Mayo Clinic Health Library

Exchange list: Meat and meat substitutes

Updated: 09-25-2012

Most meats and meat substitutes are good sources of protein. One serving (exchange) of meat or meat substitute contains about 7 grams of protein. Check the product label to see how much fat and how many calories each product contains.

  • Lean meat. One serving contains 0 to 3 grams of fat and 100 calories.
  • Medium-fat meat. One serving contains 4 to 7 grams of fat and 130 calories.
  • High-fat meat. One serving contains 8 or more grams of fat and 150 calories.

Meats and meat substitutes in the amounts listed below equal one meat exchange.

Type Food Serving size
Lean meat and meat substitutes    
  Beef, select or choice, trimmed of fat: ground round, roast, round, sirloin, tenderloin 1 ounce
Beef jerky 1/2 ounce
Cheese, 3 grams or less of fat per ounce 1 ounce
Cottage cheese, fat-free, low-fat or regular 1/4 cup
Egg substitutes, plain 1/4 cup
Egg whites 2
Fish, fresh or frozen: catfish, cod, flounder, haddock, halibut, orange roughy, salmon, tilapia, trout, tuna 1 ounce
Herring, smoked 1 ounce
Hot dog, 3 grams or less of fat per ounce (Note: May also contain carbohydrate) 1
Lamb: roast, chop, leg 1 ounce
Luncheon meat, 3 grams or less of fat per ounce: chipped beef, deli thin-sliced meats, turkey ham, turkey kielbasa, turkey pastrami 1 ounce
Oysters, medium, fresh or frozen 6
Pork, lean: Canadian bacon, chop, ham, tenderloin 1 ounce
Poultry without skin: chicken, Cornish hen, duck, goose, turkey 1 ounce
Sardines, canned 2 medium
Shellfish: clams, crab, imitation shellfish, lobster, scallops, shrimp 1 ounce
Tuna, canned in water or oil, drained 1 ounce
Veal: loin chop, roast 1 ounce
Wild game: buffalo, ostrich, rabbit, venison 1 ounce
Medium-fat meat and meat substitutes    
  Beef: corned beef, ground beef, meatloaf, prime rib, short ribs, tongue 1 ounce
Cheese, 4 to 7 grams of fat per ounce: feta, mozzarella, pasteurized processed cheese spread, reduced-fat cheeses, string 1 ounce
Eggs (limit to 3 a week) 1
Fish, fried 1 ounce
Lamb: ground, rib roast 1 ounce
Pork: cutlet, shoulder roast 1 ounce
Poultry: chicken with skin, dove, fried chicken, ground turkey, pheasant, wild duck or goose 1 ounce
Ricotta cheese 1/4 cup (2 ounces)
Sausage, 4 to 7 grams of fat per ounce 1 ounce
Veal, cutlet, no breading 1 ounce
   
High-fat meats and meat substitutes    
  Bacon, pork 2 slices (1 ounce each before cooking)
Bacon, turkey 3 slices (1/2 ounce each before cooking)
Cheese, regular: American, bleu, Brie, cheddar, hard goat, Monterey Jack, queso, Swiss 1 ounce
Hot dog, regular: beef, chicken, pork, turkey or combination 1 (Note: Count as 1 fat and 1 meat exchange.)
Luncheon meat, 8 or more grams of fat per ounce: bologna, pastrami, hard salami 1 ounce
Pork: ground, sausage, spareribs 1 ounce
Sausage, 8 or more grams of fat per ounce: bratwurst, chorizo, Italian, knockwurst, Polish, smoked, summer 1 ounce

Modified with permission from "Choose Your Foods: Exchange Lists for Diabetes." American Diabetes Association and American Dietetic Association; 2008. While designed primarily for people who have diabetes and others who must follow special diets, the exchange lists are based on principles of good nutrition that apply to everyone.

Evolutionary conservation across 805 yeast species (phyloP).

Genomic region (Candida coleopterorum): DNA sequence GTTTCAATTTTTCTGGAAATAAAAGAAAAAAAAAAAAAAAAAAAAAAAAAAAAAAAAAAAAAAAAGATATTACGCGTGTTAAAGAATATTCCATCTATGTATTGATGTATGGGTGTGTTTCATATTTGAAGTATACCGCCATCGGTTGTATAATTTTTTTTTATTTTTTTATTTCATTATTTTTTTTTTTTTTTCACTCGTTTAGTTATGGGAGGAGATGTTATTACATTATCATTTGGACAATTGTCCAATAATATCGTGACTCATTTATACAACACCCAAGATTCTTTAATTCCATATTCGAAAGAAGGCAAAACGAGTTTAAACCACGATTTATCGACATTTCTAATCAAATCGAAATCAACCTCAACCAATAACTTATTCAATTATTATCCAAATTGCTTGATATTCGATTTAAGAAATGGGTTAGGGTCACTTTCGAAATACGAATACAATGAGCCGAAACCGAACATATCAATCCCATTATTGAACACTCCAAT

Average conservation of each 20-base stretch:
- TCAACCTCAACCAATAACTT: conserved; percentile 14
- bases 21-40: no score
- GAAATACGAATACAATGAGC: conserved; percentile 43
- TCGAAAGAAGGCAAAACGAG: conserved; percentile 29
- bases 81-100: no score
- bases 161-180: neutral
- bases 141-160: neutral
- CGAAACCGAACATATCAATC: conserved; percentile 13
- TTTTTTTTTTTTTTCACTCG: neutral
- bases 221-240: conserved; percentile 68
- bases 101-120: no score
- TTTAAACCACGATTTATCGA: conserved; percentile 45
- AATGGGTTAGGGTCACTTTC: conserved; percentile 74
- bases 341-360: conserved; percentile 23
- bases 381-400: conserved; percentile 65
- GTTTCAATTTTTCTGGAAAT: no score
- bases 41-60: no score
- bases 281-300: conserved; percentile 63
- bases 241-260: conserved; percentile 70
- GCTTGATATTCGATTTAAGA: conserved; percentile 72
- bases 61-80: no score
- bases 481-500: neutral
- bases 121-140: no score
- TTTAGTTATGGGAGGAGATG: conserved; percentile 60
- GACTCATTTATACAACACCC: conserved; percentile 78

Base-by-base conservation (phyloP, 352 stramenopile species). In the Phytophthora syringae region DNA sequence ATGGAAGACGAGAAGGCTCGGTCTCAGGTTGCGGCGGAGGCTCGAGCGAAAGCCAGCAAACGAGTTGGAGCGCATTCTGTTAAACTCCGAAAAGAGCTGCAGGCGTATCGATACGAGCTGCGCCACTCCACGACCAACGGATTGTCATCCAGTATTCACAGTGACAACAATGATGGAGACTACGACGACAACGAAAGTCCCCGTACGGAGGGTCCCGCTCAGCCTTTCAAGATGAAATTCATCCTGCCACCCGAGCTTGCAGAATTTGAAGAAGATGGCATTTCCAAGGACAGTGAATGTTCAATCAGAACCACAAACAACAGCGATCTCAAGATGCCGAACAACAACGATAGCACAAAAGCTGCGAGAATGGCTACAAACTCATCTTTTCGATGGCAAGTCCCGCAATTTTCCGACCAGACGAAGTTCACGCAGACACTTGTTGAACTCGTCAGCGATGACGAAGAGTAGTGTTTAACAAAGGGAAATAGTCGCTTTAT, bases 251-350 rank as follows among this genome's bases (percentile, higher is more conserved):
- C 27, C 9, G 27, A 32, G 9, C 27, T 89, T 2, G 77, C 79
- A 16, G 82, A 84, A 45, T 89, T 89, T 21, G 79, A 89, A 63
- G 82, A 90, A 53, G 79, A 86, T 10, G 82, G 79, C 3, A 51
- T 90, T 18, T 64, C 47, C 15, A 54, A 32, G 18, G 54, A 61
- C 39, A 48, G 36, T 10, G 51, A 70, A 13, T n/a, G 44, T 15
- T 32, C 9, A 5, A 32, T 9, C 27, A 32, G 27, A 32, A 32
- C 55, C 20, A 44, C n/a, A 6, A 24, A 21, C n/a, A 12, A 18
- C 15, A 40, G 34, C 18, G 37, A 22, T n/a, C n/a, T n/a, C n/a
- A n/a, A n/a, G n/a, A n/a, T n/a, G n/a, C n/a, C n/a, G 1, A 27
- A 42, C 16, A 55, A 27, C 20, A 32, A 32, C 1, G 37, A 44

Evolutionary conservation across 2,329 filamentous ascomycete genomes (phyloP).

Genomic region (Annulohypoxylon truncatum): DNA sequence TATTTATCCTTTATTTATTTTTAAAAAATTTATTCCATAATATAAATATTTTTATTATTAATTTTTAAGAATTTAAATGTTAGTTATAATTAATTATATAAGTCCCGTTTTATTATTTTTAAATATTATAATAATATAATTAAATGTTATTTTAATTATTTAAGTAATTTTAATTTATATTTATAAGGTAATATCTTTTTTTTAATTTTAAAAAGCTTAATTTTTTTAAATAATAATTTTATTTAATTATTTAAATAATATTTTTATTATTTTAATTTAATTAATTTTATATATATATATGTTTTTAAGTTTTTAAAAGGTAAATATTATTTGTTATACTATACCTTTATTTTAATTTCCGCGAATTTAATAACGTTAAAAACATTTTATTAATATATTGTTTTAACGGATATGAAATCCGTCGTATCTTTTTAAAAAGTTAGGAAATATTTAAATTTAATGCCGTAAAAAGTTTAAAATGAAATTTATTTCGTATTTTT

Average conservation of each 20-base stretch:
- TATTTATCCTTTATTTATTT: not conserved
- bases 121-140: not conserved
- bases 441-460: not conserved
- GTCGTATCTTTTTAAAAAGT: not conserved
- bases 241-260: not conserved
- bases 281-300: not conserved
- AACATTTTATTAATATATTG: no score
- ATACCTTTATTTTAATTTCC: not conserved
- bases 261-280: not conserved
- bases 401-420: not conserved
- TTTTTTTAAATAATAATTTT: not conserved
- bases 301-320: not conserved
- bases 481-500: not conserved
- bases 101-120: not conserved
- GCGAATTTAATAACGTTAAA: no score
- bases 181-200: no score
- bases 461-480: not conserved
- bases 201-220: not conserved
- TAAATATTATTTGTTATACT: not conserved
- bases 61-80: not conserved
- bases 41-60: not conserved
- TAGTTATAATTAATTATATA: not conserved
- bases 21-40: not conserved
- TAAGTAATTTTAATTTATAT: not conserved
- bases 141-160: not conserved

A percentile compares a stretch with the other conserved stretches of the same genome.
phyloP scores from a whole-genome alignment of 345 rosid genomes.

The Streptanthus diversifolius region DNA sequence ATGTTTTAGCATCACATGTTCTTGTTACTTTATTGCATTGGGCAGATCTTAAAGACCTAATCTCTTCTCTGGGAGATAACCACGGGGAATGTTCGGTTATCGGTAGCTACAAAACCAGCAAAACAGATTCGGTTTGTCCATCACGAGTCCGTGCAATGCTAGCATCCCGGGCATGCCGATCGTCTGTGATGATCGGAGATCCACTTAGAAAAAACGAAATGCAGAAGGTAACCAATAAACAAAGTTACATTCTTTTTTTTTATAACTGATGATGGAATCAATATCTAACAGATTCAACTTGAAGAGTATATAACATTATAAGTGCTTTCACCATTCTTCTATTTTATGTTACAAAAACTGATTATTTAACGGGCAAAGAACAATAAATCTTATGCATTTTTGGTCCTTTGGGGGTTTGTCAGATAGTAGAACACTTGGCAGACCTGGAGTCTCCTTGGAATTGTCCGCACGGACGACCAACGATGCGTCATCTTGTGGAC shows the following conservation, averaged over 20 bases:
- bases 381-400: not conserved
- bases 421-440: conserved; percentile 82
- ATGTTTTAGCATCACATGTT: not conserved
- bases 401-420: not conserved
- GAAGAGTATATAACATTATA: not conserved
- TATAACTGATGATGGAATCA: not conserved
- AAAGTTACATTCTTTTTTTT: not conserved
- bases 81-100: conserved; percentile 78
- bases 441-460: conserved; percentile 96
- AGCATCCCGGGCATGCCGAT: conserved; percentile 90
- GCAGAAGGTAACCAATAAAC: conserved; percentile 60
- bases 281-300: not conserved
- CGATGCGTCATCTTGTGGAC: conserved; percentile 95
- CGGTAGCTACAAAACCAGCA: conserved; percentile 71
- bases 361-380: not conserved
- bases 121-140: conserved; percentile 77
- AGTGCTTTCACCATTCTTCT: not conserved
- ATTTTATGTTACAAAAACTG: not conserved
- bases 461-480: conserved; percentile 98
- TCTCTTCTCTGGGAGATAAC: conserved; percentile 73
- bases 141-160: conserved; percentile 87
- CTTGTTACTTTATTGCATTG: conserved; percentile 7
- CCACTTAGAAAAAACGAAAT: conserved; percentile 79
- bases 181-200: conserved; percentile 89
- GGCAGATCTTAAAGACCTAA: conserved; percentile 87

Remember these guidelines for including meat and meat substitutes in your diet:

  • Choose lean meat when you can. It's lower in saturated fat, cholesterol and calories.
  • Weigh the meat after cooking and after removing bone, skin and excess fat. A 3-ounce portion of cooked meat is equal to about 4 ounces of raw meat. A 3-ounce portion of cooked meat is about the size of a deck of cards.
  • Roast, broil or grill meat on a rack that allows fat to drain off the meat. If you must fry foods, use a nonstick frying pan and nonstick vegetable spray.
  • If you use fats in cooking, count them as part of your daily fat allowance.
  • If you use flour, batter, crackers, bread crumbs or cereal to prepare meat dishes, count them as part of your daily carbohydrate allowance. Three tablespoons of one of these starches contain about 15 grams of carbohydrate and are considered one carbohydrate exchange.

Many plant-based proteins also serve as meat substitutes, although they may count as both meat and carbohydrate exchanges. Check the food label for details.

Food Serving size Exchange value
Baked beans 1/3 cup 1 carbohydrate plus 1 lean meat
Beans, cooked: black, garbanzo, kidney, lima, navy, pinto, white 1/2 cup 1 carbohydrate plus 1 lean meat
Edamame 1/2 cup 1/2 carbohydrate plus 1 lean meat
Hummus 1/3 cup 1 carbohydrate plus 1 high-fat meat
Lentils, cooked: brown, green, yellow 1/2 cup 1 carbohydrate plus 1 lean meat
Peanut butter 1 tablespoon 1 high-fat meat
Peas, cooked: black-eyed, split, green 1/2 cup 1 carbohydrate plus 1 lean meat
Refried beans, canned 1/2 cup 1 carbohydrate plus 1 lean meat
Soy-based "chicken" nuggets 2 (1 1/2 ounces) 1/2 carbohydrate plus 1 medium-fat meat
Soy-based hot dog 1 (1 1/2 ounces) 1/2 carbohydrate plus 1 lean meat
Soy-based "sausage" patties 1 (1 1/2 ounces) 1 medium-fat meat
Soy burger 1 (3 ounces) 1/2 carbohydrate plus 2 lean meats
Soy nuts, unsalted 1 1/2 tablespoons (3/4 ounce) 1/2 carbohydrate plus 1 medium-fat meat
Tempeh 3/4 cup 1 medium-fat meat
Tofu, light 1/2 cup (4 ounces) 1 lean meat
Tofu, regular 1/2 cup (4 ounces) 1 medium-fat meat

Modified with permission from "Choose Your Foods: Exchange Lists for Diabetes." American Diabetes Association and American Dietetic Association; 2008. While designed primarily for people who have diabetes and others who must follow special diets, the exchange lists are based on principles of good nutrition that apply to everyone.

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